One of the main themes of the book is Rosemary’s perception: is she overreacting as everyone around is telling her, or is there really something wrong? As readers, we know that it’s the latter even before Rosemary falls pregnant (following an incident which is a very off-handed portrayal of marital violence, fully intended to disturb the readers I’m certain). Throughout the pregnancy itself, the life drains from Rosemary at a steady pace as she’s conditioned to believe the constant pain and discomfort is normal. Unsurprisingly, she’s told that by a group of men who act like they know all about how a woman’s body is meant to function. Amazing how that’s not an issue today, huh? Oh, wait. The one time she’s about to get any real guidance from her friends, it’s cut abruptly short by Guy, her ‘caring’ husband, who pushes Rosemary to rely on the definitely non-suspicious neighbours.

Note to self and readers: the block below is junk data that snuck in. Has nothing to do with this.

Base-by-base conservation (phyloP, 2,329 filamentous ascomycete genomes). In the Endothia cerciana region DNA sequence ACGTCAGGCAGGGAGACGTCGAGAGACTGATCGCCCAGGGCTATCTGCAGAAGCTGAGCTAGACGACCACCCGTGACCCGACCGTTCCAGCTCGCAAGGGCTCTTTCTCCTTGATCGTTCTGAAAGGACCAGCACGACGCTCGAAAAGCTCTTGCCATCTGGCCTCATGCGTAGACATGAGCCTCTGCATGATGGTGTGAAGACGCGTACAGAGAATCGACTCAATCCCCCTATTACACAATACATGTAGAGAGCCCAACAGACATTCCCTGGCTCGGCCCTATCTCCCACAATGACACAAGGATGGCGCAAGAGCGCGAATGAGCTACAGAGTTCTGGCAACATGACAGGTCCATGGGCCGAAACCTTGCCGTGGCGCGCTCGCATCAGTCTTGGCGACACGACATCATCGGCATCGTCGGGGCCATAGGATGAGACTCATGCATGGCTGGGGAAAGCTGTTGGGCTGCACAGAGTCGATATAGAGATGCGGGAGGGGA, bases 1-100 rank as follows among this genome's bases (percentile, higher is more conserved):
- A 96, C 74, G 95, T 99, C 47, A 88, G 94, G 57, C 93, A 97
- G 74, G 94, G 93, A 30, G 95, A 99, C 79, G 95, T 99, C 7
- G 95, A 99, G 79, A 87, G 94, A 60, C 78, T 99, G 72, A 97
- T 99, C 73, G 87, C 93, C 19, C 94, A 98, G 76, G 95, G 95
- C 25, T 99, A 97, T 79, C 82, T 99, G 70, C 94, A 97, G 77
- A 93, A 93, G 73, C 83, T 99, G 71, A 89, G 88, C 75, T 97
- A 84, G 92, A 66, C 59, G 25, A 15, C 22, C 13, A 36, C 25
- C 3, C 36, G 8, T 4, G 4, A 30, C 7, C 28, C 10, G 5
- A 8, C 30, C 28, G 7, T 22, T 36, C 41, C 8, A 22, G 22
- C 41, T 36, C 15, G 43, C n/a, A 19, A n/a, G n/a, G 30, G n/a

Looking at the narrative through the green theme lens, it can be debated that there is more to the story than Guy and people from the Satanist cult deluding Rosemary and taking away her agency and independence. It’s also about Rosemary being robbed of what was meant to be a heart-warming experience: becoming a mother and starting a family has been twisted into something traumatising, painful and, ultimately, meant to benefit other people rather than the mother herself.